numerous years. Even if one observes ten thousand precepts and performs ten thousand good deeds, if one does so with a mind only half intent, one cannot be reborn in any heaven of the world of form. To be born a king in the Brahma heaven of that world, one must add the spirit of compassion to ones karma that is laden with outflows and draws one to the world of humanity. The poor woman in the sutra passage was reborn in the Brahma heaven because of her concern for her child. Her case is different from the nature of causality that is commonly known. Chang-an offers two interpretations of it, but in the end it is nothing other than the loving kindness with which the woman cares for her child that makes the difference. Her concern concentrates on one thing just like the Buddhist practice of concentration. She thinks of nothing but her child, which is similar to Buddhist compassion. That must be why, although she created no other causes to bring it about, she was reborn in the Brahma heaven.
The path to Buddhahood is not to be found in the Flower Garland doctrine of the phenomenal world as created by the mind alone, in the eight negations of the Three Treatises school, in the Consciousness-Only doctrine of the Dharma Characteristics school, or in the True Word type of meditation on the five elements of the universe. Only the Tien-tai doctrine of three thousand realms in a single moment of life is the path to Buddhahood. Even in the case of this doctrine of three thousand realms in a single moment of life, we do not possess the kind of wisdom and understanding to comprehend it fully. Nevertheless, among all the sutras preached by the Buddha during his lifetime, the Lotus Sutra alone contains this jewel that is the doctrine of three thousand realms in a single moment of life. The doctrines of the other sutras are merely yellow stones that appear to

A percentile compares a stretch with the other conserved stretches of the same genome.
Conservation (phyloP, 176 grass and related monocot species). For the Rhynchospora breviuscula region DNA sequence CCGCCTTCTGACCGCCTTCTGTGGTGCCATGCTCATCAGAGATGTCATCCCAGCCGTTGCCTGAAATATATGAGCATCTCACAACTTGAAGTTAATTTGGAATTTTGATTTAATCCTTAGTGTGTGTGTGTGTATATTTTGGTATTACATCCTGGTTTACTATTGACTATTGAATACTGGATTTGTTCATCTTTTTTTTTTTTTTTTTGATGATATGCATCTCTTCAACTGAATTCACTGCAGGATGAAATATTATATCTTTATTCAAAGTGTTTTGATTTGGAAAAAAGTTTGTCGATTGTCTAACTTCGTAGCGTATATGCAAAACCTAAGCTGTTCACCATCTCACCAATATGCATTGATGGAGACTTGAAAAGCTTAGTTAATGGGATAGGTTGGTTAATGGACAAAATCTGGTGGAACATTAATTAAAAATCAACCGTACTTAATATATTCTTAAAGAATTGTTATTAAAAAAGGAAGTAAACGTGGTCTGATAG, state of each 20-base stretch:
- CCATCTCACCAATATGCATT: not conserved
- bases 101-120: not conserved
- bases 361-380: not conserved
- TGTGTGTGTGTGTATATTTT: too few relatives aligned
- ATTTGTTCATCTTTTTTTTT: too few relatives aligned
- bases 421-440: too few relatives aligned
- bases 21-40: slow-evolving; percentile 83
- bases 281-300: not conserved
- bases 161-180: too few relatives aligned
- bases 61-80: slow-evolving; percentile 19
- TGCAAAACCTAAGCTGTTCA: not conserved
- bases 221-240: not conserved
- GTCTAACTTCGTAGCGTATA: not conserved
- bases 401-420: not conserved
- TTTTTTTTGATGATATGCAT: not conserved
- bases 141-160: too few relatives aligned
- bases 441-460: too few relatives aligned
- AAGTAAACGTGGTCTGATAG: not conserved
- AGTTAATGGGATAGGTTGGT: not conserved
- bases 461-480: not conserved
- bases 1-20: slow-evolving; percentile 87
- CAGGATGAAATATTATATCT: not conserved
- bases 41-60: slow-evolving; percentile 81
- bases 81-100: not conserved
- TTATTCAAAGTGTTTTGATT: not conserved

be jewels. They are like sand, from which you can extract no oil no matter how hard you squeeze it, or a barren woman who can never bear a child. Even a wise person cannot become a Buddha through the other sutras, but with the Lotus Sutra, even fools can plant the seeds that lead to Buddhahood. As the sutra passage I have quoted earlier puts it, Although they do not seek emancipation, emancipation will come of itself.
Although I and my disciples may encounter various difficulties, if we do not harbor doubts in our hearts, we will as a matter of course attain Buddhahood. Do not have doubts simply because heaven does not lend you protection. Do not be discouraged because you do not enjoy an easy and secure existence in this life. This is what I have taught my disciples morning and evening, and yet they begin to harbor doubts and abandon their faith.
Foolish men are likely to forget the promises they have made when the crucial moment comes. Some of them feel pity for their wives and children and grieve at the thought of parting from them in this life. In countless births throughout many long kalpas they have had wives and children but parted from them in every existence. They have done so unwillingly and not because of their desire to pursue the way of the Buddha. Since they must part with them in any case, they should remain faithful to their belief in the Lotus Sutra and make their way to Eagle Peak, so that they may lead their wives and children there as well.
Question: You insist that the followers of the Nembutsu and Zen schools will fall into the hell of incessant suffering. This shows that you have a contentious heart. You yourself are in danger of falling into the realm of the asuras. Moreover, it is said in the Peaceful Practices chapter of the Lotus Sutra, He should not delight in